5:30 – we realize that we should probably stop scrapbooking and get ready for the wedding.
6:05 – we get in the car – and realize that the wedding is 30 minutes away.
6:35 – we park the car and try to walk quickly in high heels. Weddings never start on time anyway, right? We walk up just as the last bridesmaid is walking down the aisle, and have to stand to the side awkwardly. Did I mention that we left our house 2 hours early, and gained an hour on the way?!
Things went pretty smoothly after that. Rachel’s wedding took place in the yard at her parents’ waterfront house on Escambia Bay, and the reception was there too. The wedding was very pretty and very pink, the photographers made up for the bridesmaids refusing to leave the couch, my cousin bartended and made sure that the punch was much stronger than when my aunt mixed it, everyone danced inappropriately, and I let an eight-year-old beat me to the bouquet when it was tossed. We got back to our hotel around one, slept in and went to Burger King for another healthy meal, and then headed back to my aunt and uncle’s house for part two of the festivities – the funeral.
My grandma, my mom’s mom, died in 2003. At her request, we had the body cremated, and put the ashes in a beautiful silver pitcher that had belonged to my great-great aunt. Neither of my mom’s brothers wanted to hold the pitcher, so my mom brought it home to keep until we decided where to sprinkle the ashes. So we put the pitcher on the piano and… there it stayed. And then we moved to Colorado and brought the pitcher with us. And then we moved to Florida and brought the pitcher with us. Anna decorated around it for holidays. We had the great privilege of asking friends, “do you want to meet my grandma?” Wes opened the pitcher one day when we weren’t looking, poked his fingers in, and asked, “what’s this powdery stuff?” (“Oh, that’s just my grandma.”) When my mom moved to Tuscaloosa in February, the pitcher went with her. So finally, she decided that enough was enough. My grandma had loved the water. We were all going to be together, near the water, for Rachel’s wedding. Why not sprinkle the ashes off the pier at my aunt and uncle’s house? So that’s what we did.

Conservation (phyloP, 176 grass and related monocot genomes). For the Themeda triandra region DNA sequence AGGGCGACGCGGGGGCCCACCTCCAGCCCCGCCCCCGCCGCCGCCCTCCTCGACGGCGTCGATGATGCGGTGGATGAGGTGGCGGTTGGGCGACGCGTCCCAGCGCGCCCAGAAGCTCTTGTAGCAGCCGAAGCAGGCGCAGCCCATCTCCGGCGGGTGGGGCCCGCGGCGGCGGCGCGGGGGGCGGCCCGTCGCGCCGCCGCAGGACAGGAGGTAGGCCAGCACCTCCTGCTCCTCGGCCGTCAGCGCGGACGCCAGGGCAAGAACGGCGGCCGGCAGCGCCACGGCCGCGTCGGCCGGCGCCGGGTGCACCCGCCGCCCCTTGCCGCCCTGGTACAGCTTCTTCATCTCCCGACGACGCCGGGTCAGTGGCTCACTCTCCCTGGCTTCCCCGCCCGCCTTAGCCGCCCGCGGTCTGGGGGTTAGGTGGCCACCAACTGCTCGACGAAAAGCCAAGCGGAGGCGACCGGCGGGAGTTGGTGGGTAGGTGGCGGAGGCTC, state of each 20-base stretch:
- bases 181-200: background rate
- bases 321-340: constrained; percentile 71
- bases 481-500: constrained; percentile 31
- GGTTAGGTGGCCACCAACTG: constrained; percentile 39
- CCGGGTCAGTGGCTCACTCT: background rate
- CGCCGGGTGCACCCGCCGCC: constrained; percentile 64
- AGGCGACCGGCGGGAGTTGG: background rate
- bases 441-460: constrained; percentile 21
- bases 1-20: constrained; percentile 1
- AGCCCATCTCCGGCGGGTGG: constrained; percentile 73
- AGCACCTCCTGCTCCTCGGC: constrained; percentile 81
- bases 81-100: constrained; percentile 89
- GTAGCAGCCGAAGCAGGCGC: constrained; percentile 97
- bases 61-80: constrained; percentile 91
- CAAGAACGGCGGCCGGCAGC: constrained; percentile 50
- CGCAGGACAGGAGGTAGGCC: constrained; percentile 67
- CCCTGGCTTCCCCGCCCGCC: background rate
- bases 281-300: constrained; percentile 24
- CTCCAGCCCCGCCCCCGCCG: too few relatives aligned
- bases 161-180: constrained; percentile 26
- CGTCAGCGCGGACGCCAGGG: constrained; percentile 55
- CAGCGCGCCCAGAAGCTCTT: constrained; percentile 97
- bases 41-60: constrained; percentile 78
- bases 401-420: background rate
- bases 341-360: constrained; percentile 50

To understand my family, here’s a recap of our impromptu memorial service.
My mom: (holding the pitcher, standing on the end of the pier) Well, we all know why we’re here, and I’ve already cried a lot today, and I’ve had a lot of good emotions over the past two days… (continues on like this for a while) Does anyone want to say something?
Uncle Lee: Uhh… Susan, you’re good at stuff like this.
Aunt Susan: Ann meant so much to me, and was such a big part of my life, and I’m so honored to be a part of this family by marriage. People still come up to me all the time and tell me how much she meant to them and what a godly example her life was, and I still consider her the closest thing to a saint I’ve ever known. I know her prayers have made a difference in all our lives, and I know it meant so much to her to know that we all had a relationship with Jesus… (and so on, perfect eulogy on the spot.)
My mom: (tearing up again) Alan, do you have anything you want to say?
Uncle Alan: (looking over the edge of the pier, watching the fish jump) Well, all I know is, if we dump her off that side, she’s gonna be fish food.
Yup, that’s my family. We stood there and watched as my mom poured the contents of the pitcher into the water (Uncle Alan again: “looks like cement dust, doesn’t it?”) and tried to stay upwind of the cloud of ashes. My mom decided it was a Kodak moment and made Ryan take 72 pictures of us. My uncle tried to convince us to go for a ride on the jet-ski in our clothes, even though we had to be in the car in 10 minutes. My aunt insisted that we come back for a long weekend to go out on the water and stay with them so that she could “force you to eat food you don’t want.” We all remembered that we like spending time together, and that we’re the only family we’ve got. The wedding/funeral combination may not work for most people, but it works for us. Next time, though, there will be ABSOLUTELY NO SCRAPBOOKING.